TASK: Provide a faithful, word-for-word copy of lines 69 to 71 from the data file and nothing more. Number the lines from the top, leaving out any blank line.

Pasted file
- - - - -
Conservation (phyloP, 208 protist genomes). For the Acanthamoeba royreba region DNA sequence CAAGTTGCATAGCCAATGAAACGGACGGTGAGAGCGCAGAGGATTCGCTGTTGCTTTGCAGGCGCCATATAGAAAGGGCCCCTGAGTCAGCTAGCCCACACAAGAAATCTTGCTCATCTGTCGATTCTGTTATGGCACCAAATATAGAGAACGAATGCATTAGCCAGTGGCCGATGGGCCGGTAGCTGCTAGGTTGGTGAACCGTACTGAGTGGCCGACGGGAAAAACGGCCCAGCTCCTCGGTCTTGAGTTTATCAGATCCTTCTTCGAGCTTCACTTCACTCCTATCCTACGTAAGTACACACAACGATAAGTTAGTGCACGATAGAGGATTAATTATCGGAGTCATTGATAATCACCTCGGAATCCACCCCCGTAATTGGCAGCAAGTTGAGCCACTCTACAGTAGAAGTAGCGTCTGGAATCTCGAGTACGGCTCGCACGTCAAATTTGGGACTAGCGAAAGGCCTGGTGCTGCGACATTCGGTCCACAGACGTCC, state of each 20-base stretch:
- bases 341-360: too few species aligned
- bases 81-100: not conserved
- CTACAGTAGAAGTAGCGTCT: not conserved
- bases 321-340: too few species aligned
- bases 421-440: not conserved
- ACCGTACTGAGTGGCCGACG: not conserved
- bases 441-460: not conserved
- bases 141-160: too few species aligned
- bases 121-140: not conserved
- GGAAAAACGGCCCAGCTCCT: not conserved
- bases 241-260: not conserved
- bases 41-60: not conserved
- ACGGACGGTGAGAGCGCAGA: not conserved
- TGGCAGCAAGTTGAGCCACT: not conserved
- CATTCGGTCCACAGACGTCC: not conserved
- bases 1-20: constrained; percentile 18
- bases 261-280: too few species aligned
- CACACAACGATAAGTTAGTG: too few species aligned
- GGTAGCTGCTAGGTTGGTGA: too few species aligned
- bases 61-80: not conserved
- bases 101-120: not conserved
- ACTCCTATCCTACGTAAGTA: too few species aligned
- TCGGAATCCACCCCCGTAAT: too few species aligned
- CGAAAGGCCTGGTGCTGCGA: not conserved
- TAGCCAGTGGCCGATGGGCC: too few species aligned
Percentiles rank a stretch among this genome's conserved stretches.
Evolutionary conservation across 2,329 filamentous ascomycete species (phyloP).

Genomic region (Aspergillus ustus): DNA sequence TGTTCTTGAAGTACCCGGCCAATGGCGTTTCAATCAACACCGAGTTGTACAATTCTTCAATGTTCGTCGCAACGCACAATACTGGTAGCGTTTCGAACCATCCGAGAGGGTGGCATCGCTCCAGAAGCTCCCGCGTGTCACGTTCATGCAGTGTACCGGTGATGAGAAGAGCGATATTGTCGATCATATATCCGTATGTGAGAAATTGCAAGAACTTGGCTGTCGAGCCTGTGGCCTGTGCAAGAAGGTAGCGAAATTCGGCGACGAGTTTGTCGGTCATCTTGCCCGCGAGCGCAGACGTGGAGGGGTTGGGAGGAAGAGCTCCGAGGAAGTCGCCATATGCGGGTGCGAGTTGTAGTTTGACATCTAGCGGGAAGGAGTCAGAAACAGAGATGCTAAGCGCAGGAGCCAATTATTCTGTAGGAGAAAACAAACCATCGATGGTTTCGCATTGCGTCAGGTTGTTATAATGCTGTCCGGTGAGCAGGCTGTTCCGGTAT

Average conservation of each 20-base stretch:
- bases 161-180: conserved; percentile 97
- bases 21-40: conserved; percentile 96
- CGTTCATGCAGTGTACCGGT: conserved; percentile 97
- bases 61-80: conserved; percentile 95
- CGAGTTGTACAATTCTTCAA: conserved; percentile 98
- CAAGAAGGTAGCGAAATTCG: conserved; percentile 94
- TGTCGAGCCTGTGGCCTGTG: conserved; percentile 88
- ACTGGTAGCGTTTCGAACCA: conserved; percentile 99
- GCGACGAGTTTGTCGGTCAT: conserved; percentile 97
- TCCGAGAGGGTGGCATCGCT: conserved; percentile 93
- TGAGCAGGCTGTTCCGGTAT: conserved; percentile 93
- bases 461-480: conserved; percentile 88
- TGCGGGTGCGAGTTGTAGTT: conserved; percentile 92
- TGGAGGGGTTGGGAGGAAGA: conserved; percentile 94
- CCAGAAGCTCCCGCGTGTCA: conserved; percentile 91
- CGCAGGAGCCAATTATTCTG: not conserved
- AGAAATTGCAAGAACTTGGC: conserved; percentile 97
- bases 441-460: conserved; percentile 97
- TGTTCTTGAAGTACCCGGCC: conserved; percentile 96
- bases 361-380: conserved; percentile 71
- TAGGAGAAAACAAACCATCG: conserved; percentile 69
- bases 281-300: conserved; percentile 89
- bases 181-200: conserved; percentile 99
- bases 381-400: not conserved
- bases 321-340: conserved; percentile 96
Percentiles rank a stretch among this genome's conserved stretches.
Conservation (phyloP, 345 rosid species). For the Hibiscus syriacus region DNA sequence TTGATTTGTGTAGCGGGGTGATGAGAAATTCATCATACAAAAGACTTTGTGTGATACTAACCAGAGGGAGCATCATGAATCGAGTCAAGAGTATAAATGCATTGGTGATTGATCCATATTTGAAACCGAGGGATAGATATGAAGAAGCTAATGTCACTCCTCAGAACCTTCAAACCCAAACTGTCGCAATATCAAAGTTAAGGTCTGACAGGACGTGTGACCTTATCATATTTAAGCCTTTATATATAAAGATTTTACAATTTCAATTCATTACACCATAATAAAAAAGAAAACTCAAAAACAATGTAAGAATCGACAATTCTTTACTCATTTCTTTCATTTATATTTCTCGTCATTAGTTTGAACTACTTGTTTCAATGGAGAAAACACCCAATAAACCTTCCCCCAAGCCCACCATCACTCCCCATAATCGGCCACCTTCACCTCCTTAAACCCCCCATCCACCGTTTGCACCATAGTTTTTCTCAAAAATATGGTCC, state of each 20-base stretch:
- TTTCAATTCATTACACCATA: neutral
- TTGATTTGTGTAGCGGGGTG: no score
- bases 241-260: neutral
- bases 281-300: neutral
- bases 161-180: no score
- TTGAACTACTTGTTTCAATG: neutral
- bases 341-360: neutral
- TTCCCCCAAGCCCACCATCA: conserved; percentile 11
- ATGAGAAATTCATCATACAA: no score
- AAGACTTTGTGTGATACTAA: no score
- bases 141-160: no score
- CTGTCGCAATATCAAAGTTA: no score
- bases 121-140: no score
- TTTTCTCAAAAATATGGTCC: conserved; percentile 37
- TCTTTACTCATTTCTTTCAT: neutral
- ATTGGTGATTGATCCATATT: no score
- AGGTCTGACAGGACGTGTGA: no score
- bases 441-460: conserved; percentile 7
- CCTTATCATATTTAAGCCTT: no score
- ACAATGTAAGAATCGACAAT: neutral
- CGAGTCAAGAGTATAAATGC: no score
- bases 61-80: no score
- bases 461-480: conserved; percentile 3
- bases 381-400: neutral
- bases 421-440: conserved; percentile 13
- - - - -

- CTGTCGCAATATCAAAGTTA: no score
- bases 121-140: no score
- TTTTCTCAAAAATATGGTCC: conserved; percentile 37